The Chicano Moratorium was an anti-war movement during the late 1960s and early 1970s that became a significant moment in the fight for civil rights. Chicano activists organized demonstrations to oppose the Vietnam War, and raise awareness about the disproportionate number of Mexican Americans being drafted and killed in the war. One of the most pivotal marches in this movement took place on August 29, 1970 in East Los Angeles, starting in Belvedere Park and ending in Laguna Park (now Ruben F. Salazar Park), with tens of thousands of participants from around the nation. The peaceful, non-violent event was later broken up by local police with tear gas, resulting in violence and deaths, including that of LA Times journalist Ruben Salazar, whose writings had been bringing awareness to the issues impacting the Chicano community. The tragic events of that day became a turning point for the Chicano Rights Movement, galvanizing and strengthening the community, and inspiring politicians, artists, and activists to change injustices and instill pride in their culture.
To commemorate the 50th anniversary of this historic event, Chicano Resource Center librarian Daniel Hernandez sat down with My Brother’s Keeper Peer Advocate Jacob Montoya to talk about the history of the Chicano Moratorium and its impact in the community still felt today.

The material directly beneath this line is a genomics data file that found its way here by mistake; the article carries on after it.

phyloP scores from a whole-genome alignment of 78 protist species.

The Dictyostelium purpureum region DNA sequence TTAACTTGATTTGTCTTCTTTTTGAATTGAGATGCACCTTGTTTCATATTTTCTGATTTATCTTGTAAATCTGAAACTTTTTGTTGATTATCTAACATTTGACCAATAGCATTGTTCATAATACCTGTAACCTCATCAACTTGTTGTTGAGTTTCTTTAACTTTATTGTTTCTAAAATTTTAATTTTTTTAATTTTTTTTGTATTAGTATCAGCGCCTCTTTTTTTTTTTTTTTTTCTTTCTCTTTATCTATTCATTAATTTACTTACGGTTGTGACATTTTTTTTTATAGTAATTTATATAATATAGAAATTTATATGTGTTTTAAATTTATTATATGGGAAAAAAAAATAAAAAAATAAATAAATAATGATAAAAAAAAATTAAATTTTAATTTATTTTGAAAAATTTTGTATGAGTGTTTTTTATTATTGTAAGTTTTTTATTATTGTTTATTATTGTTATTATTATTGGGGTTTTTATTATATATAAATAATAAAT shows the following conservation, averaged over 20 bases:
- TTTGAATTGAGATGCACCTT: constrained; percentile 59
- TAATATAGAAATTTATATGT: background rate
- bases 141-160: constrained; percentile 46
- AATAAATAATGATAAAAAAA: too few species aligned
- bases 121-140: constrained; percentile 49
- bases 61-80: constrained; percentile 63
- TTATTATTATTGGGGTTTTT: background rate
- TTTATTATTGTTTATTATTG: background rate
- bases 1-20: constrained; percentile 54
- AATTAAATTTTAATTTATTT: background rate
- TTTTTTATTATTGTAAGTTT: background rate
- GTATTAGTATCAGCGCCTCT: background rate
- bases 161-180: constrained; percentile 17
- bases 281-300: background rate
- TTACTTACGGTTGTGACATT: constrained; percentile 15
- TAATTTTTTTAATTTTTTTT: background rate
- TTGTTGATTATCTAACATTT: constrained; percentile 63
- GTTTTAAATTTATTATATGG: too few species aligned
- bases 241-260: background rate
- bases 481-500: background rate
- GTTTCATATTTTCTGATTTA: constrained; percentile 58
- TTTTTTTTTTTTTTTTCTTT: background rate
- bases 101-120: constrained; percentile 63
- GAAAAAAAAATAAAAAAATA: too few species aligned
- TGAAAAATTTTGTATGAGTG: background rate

Chicano Moratorium Booklist
Learn about the history and influential figures of the Chicano Movement.
Books for Parents and Children
A major goal of the Chicano Moratorium and the Chicano Movement was to instill pride and knowledge about the Latino community. Explore these books for children that celebrate Latino history and culture.
Films on Kanopy
Journalist Ruben Salazar was the voice of the Chicano movement. His position as a writer for the Los Angeles Times allowed him to help the mainstream culture understand the struggles that Latinos were enduring. Unfortunately, under mysterious circumstances, he was killed during the Chicano Moratorium thereby silencing the voice of the movement.
Oscar Zeta Acosta was the basis for Dr. Gonzo in Hunter S. Thompson’s book Fear and Loathing in Las Vegas. In fact, Acosta was a very important personality in the Chicano movement. He was a radical lawyer who fought the system and was very involved in the civil rights events of the time. This film examines the life of this controversial writer, lawyer, activist, and counterculture icon.
This four-part series chronicles the Mexican American civil rights movement from 1965 to 1975. It covers the land grant movements of the 60’s, Cesar Chavez and the farm workers union, the struggle for better education, and the fight for political power. The series is unique in its depth of coverage and watching all four parts provides a thorough history of the Chicano Movement.